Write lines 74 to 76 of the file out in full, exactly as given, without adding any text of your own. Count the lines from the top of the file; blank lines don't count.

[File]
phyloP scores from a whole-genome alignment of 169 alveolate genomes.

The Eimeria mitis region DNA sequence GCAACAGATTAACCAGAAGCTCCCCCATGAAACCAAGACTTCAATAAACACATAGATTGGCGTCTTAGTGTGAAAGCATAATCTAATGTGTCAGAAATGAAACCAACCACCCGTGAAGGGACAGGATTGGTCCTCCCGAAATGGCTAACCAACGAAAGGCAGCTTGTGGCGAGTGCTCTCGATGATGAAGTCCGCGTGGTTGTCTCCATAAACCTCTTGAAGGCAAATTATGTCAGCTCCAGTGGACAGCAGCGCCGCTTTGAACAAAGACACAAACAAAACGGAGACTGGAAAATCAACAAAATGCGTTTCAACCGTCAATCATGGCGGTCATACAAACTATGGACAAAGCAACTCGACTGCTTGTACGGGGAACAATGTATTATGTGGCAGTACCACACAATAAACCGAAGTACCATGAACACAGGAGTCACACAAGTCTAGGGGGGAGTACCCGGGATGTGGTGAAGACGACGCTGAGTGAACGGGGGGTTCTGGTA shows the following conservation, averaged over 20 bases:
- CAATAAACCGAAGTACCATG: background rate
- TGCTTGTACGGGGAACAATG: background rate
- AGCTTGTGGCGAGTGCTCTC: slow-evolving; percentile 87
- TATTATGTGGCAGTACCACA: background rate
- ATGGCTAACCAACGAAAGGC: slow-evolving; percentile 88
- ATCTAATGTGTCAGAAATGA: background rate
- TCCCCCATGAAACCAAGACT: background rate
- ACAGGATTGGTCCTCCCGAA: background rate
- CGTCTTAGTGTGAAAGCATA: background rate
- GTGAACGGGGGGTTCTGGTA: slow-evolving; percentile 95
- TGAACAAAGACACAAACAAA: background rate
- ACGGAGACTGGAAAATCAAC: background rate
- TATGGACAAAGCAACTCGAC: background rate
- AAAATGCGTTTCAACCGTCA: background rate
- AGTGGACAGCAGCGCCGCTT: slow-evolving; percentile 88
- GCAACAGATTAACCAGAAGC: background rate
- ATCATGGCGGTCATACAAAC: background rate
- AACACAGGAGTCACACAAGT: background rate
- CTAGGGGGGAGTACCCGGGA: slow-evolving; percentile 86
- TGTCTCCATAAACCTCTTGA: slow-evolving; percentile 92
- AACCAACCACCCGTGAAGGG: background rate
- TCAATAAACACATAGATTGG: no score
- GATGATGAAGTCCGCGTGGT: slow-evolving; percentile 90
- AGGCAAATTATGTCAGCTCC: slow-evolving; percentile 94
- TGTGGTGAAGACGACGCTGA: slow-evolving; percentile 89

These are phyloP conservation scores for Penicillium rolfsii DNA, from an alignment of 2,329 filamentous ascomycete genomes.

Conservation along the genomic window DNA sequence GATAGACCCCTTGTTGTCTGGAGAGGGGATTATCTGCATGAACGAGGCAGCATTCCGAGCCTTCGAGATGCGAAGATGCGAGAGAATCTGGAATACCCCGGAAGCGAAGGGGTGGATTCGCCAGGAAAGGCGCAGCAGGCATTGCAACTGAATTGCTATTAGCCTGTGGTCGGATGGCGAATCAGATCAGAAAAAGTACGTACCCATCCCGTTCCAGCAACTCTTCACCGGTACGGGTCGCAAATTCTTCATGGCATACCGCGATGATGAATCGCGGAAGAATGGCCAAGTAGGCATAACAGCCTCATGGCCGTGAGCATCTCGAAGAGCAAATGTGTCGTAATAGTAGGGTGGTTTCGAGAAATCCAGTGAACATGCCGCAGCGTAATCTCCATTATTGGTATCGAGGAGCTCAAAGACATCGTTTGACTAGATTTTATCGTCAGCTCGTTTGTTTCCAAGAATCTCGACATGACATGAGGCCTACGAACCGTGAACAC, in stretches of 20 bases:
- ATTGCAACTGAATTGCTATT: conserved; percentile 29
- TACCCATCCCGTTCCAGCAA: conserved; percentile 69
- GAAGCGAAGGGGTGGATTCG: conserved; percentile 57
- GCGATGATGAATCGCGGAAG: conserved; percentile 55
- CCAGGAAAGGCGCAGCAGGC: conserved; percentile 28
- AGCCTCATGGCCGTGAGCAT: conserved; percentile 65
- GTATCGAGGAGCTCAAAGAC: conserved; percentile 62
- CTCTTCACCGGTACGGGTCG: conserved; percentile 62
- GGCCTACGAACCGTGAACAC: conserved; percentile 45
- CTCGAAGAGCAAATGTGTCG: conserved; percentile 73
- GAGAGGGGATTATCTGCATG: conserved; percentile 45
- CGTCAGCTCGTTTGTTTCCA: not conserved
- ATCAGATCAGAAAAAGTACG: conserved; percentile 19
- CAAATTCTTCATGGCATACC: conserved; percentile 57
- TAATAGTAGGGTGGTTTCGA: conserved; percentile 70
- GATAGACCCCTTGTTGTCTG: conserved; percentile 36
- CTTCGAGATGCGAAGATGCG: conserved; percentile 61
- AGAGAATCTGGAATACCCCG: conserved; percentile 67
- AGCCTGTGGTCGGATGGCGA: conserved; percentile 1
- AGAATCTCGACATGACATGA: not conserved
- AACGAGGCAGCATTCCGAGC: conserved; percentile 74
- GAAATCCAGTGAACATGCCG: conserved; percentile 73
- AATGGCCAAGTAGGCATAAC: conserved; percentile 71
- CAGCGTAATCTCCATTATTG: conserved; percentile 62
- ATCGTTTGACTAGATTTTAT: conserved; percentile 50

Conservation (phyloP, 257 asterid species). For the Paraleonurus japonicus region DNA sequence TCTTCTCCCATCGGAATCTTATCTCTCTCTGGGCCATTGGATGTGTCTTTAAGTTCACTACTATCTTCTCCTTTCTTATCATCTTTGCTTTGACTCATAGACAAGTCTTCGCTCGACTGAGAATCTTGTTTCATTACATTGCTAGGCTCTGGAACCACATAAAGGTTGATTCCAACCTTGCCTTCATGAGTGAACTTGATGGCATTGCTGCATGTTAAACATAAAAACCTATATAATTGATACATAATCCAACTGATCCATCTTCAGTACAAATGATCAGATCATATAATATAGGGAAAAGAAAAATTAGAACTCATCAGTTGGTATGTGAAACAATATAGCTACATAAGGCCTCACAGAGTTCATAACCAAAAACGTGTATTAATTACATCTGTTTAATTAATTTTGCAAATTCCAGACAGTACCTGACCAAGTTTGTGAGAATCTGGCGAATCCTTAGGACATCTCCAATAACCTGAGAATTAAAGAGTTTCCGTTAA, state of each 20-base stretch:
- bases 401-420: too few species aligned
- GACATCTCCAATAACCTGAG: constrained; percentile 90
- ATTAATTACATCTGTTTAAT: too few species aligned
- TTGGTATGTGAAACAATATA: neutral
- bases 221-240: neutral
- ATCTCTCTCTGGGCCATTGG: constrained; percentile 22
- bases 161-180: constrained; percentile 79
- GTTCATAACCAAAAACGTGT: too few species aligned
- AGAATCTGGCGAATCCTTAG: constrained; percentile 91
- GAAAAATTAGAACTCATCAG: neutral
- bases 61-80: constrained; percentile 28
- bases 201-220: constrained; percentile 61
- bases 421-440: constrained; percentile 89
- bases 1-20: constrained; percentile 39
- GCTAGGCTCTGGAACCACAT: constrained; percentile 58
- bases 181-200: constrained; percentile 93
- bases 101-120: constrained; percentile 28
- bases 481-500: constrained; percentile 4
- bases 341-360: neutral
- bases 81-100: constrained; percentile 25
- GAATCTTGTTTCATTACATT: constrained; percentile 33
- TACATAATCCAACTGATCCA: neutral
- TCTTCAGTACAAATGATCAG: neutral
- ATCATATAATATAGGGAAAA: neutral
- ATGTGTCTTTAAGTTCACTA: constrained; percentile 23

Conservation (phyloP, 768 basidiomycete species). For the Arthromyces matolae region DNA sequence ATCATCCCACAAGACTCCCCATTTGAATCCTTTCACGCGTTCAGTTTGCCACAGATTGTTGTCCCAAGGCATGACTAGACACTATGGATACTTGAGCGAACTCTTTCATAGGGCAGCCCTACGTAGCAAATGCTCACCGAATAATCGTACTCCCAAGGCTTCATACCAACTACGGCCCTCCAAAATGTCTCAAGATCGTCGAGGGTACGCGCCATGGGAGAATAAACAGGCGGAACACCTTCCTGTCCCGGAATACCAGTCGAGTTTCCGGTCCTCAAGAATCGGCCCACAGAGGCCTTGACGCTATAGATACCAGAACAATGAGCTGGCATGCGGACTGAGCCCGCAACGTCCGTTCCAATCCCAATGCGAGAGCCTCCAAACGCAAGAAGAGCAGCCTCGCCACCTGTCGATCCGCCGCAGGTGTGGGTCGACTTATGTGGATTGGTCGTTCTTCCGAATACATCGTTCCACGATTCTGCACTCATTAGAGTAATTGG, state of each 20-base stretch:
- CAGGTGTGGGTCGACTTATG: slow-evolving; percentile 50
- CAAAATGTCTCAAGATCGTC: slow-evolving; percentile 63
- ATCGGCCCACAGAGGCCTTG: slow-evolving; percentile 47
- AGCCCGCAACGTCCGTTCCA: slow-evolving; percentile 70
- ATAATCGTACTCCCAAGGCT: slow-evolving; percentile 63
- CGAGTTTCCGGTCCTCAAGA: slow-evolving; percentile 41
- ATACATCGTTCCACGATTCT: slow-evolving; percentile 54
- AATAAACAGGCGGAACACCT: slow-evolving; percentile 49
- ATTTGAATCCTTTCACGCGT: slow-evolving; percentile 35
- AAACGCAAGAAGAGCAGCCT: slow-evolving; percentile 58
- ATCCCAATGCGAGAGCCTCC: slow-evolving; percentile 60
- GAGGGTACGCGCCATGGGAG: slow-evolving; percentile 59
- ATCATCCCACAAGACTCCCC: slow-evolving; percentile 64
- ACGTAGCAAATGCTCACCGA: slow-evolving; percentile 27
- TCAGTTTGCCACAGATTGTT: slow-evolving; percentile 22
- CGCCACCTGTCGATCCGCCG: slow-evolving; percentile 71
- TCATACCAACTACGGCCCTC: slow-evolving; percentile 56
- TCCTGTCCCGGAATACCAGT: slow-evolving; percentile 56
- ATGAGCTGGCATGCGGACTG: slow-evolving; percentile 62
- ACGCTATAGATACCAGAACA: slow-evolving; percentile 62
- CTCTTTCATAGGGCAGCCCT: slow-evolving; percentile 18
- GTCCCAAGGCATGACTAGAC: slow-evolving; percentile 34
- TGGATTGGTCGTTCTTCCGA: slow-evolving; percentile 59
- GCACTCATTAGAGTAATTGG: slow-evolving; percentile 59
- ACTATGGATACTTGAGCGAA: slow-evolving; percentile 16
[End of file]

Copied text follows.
- bases 341-360: neutral
- bases 81-100: constrained; percentile 25
- GAATCTTGTTTCATTACATT: constrained; percentile 33